Intermittent Sand Filter Performance Treating Lagoon Effluents3

Loading

TSS

VSS

BOD

Rate

Influent

Effluent

Removal

Influent

Effluent

Removal

Influent

Effluent

Removal

Pond Type

ub

(mgd/ac)

(mg/L)

(mg/L)

(%)

(mg/L)

(mg/L)

(%)

(mg/L)

(mg/L)

(%)

Ref.

Facultative

5.8

0.1

13.7

4.0

71

9.2

2.0

78

6.3

1.2

82

Marshall and

0.2

13.7

4.8

65

9.2

2.1

77

6.3

1.3

80

Middlebrooks

0.3

13.7

6.0

56

9.2

2.3

75

6.3

2.0

69

(1974)

Facultative

9.74

0.2

30.3

3.5

88

23.0

1.3

94

19.5

1.9

90

Harris et al.

0.4

30.1

2.9

90

22.5

3.4

85

20.6

2.5

88

(1978)

0.6

34.0

5.9

83

25.9

3.1

88

25.6

4.2

84

0.8

23.9

4.7

80

15.2

1.2

92

2.8

1.8

36

1.0

28.5

5.1

82

21.5

2.5

88

13.5

2.6

81

1.0

24.3

3.7

85

18.6

1.6

91

6.1

2.2

64

Facultative

6.2

0.5

32.4

8.6

74

21.9

3.3

85

10.7

1.8

83

Hill et al.

1.0

32.4

7.8

76

21.9

3.2

85

10.7

2.0

82

(1977)

1.5

32.4

6.4

80

21.9

3.3

85

10.7

2.3

79

Facultative

9.73

0.25

70.7

10.1

86

38.8

6.5

83

20.2

6.6

67

Bishop et al.

0.5

197

15.6

92

155

11.9

92

71.4

9.4

87

(1977)

1.0

108

11.8

89

83.0

8.8

89

34.0

13.0

62

Aerated0

9.73

0.5

158

52.5

67

71.1

1.0

68.7

32.9

52

36.6

Anaerobic

NA

0.1

353

45.5

87

264

0.35

208

46.5

78

162

0.5

194

45.1

77

175

Facultative

9.7

0.2

23.0

2.7

88

17.8

0.4

20.8

3.5

83

18.5

* Results for best overall performing 0.17-mm e.s. filters. b Uniformity coefficient. c Dairy waste.

13.2 81 34.4 5.1 85 Bishopetal.

11.3 69 19.6 11.7 40 (1977) 28.1 84 123 19.5 84 Messinger 35.3 78 108 43.7 60 (I976) 35.7 80 107 67.6 37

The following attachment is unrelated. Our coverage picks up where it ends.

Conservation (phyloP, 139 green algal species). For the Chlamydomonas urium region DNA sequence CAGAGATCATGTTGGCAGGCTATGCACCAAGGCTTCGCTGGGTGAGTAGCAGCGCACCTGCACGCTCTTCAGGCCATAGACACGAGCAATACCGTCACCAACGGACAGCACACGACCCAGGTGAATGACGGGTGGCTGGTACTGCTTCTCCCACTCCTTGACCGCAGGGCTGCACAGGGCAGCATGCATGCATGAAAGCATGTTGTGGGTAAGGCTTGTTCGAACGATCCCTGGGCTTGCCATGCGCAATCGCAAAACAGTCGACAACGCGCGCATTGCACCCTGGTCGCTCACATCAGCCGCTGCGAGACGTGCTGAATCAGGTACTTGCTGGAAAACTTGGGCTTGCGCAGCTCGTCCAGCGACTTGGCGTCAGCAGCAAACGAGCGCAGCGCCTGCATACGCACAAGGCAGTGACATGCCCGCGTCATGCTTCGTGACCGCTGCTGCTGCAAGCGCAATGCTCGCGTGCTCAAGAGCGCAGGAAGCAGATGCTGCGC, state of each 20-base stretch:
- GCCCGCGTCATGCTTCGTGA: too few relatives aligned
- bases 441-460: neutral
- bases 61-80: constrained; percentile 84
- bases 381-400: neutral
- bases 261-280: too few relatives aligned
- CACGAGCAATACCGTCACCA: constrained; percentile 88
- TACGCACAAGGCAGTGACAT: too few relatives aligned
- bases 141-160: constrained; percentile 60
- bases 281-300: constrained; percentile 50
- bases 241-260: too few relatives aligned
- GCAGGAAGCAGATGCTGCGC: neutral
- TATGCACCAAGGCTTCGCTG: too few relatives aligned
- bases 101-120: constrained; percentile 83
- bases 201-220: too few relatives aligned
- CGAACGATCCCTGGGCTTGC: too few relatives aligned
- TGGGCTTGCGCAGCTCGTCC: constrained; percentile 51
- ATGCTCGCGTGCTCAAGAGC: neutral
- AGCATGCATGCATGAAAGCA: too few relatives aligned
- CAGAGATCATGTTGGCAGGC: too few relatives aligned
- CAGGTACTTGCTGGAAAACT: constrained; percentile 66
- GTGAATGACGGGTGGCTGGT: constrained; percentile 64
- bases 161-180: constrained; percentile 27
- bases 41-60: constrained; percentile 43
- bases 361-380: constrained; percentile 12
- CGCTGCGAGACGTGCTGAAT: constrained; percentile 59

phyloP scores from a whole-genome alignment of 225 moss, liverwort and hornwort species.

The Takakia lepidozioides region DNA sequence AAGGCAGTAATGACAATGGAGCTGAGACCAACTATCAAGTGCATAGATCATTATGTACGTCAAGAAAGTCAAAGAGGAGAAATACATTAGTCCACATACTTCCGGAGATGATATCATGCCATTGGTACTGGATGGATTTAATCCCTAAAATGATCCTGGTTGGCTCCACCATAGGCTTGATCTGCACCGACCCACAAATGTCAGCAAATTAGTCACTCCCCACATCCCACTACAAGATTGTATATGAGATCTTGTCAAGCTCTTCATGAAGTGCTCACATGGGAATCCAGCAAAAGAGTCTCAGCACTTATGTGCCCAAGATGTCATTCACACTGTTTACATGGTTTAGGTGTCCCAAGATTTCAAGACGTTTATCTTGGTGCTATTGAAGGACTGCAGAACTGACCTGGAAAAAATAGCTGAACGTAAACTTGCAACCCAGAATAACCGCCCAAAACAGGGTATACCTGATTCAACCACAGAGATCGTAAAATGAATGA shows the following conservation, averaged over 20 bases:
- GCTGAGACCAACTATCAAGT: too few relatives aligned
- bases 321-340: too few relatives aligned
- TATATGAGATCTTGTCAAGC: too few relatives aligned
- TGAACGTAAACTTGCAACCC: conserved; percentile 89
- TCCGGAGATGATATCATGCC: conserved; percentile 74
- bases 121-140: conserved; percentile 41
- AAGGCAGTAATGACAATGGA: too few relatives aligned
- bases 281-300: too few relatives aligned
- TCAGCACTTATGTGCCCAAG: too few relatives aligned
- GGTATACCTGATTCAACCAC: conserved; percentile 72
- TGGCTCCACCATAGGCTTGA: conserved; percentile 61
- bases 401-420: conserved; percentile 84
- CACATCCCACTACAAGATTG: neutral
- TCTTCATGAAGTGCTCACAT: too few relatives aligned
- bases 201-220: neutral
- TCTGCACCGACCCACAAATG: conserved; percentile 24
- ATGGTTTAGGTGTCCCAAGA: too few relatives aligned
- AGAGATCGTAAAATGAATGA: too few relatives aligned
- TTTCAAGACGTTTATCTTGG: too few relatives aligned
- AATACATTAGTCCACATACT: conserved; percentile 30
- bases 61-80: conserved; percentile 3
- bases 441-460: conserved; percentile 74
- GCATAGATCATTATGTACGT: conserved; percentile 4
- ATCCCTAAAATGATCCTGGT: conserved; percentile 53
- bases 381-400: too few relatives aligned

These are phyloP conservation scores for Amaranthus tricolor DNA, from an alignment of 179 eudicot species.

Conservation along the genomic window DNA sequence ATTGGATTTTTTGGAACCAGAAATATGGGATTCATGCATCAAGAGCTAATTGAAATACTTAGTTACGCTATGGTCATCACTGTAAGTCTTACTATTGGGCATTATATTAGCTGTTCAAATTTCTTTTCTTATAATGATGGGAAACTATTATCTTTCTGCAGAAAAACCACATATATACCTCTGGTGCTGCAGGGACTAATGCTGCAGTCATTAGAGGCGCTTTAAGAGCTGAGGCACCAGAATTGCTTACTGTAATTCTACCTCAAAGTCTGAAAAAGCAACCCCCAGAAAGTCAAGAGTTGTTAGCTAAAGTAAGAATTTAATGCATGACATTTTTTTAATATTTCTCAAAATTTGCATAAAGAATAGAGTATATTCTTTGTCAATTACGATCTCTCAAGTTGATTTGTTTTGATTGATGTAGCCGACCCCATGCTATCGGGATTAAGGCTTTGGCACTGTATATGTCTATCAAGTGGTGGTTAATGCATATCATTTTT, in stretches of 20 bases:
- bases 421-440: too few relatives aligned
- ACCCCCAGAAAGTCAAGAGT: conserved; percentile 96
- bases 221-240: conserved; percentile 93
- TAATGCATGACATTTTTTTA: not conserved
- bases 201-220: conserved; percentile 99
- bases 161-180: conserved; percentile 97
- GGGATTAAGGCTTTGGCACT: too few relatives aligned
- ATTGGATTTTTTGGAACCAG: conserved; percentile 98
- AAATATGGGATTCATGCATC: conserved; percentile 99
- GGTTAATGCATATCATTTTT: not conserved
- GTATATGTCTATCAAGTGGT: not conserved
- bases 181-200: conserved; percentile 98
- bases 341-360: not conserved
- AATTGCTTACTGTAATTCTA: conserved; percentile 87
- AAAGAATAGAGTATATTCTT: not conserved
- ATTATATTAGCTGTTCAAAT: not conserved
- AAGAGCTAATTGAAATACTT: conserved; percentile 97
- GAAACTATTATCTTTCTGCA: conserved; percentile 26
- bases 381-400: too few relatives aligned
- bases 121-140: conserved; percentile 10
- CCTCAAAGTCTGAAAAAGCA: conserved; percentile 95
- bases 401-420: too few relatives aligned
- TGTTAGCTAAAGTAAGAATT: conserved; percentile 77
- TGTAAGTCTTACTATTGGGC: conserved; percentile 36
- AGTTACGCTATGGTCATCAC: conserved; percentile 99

TABLE 5.3

Mean Performance Values for Three Full-Scale Lagoon-Intermittent Sand Filter Systems

TABLE 5.3

Mean Performance Values for Three Full-Scale Lagoon-Intermittent Sand Filter Systems

Mt. Shasta Facility

Moriarty Facility

Ailey Facility

Facility

Lagoon

Filter

Facility

Facility

Lagoon

Filter

Facility

Facility

Lagoon

Filter

Facility

Parameter

Influent

Effluent

Effluent

Effluent

Influent

Effluent

Effluent

Effluent

Influent

Effluent

Effluent

Effluent

BOD (mg/L)

114

22

11

8

148

30

17

17

67

22

8

6

Soluble BOD

41

7

4

5

74

17

16

16

17

10

6

5

(mg/L)

TSS (mg/L)

83

49

18

16

143

81

13

13

109

43

15

13

VSS (mg/L)

70

34

13

10

118

64

9

9

87

32

8

6

FC (number/

1.16 x

292

30

<2

4.24 x

290

18

34

2.17 x

55

8

<1

100 mL)

106

106

106

PH

6.9

8.7

6.8

6.6

8.0

8.9

8.0

8.0

7.3

8.9

7.1

6.8

DO (mg/L)

4.8

12.4

5.5

5.3

1.8

10.9

8.3

8.3

6.7

10.2

7.4

7.9

COD (mg/L)

244

100

87

68

305

84

43

43

160

57

32

25

Soluble COD

159

71

64

50

197

67

34

34

82

41

23

16

(mg/L)

Akl (mg/L as

95

75

51

42

436

293

260

260

93

84

76

69

CaCO3)

TP (mg-P/L)

4.68

3.88

3.09

2.72

10.3

4.02

2.8

2.8

4.96

3.10

2.67

2.45

TKN (mg-N/L)

15.5

11.1

7.5

5.2

60

22

12.1

12.1

14.2

7.3

4.1

2.2

NH3 (mg-N/L)

10.8

5.56

1.83

1.76

38

16

9.16

9.16

5.5

0.658

0.402

0.31

Organic nitrogen

4.8

5.6

5.7

3.4

22

(mg-N/L)

N02 (mg-N/L)

0.16

0.56

77

0.020

0.05

N03 (mg-N/L)

0.28

0.78

4.3

4.5

0.05

Total algal count

NA

398,022

144,189

141,305

(cells/mL)

Note: NA = not available.

Source: Data from Russell et al. (1980, 1983).

756,681 32,417 32,417 NA 349,175 21,583 29,360

TABLE 5.4

Design Characteristics and Performance of Facultative Lagoon-Intermittent Sand Filter Systems

TABLE 5.4

Design Characteristics and Performance of Facultative Lagoon-Intermittent Sand Filter Systems

Design Flow (m3/L)

Present Flow

Hydraulic Retention Timea

Filter Dosing

(m3/m2d)a

BOD5

(g/m3)

TSS (g/m3)

NH3-

-N (g/m3)

(% Design)

50%

95%

50%

95%

50%

95%

303

56

93

0.03

9

28

12

41

0.9

4

303

79

70

0.37

6

22

7

29

0.4

1.2

568

48

59

0.47

7

17

11

30

378

66

52

0.37

9

21

11

25

0.9

2.4

568

37

55

0.31

6

17

6

16

1.3

5.4

a Based on design flow rate.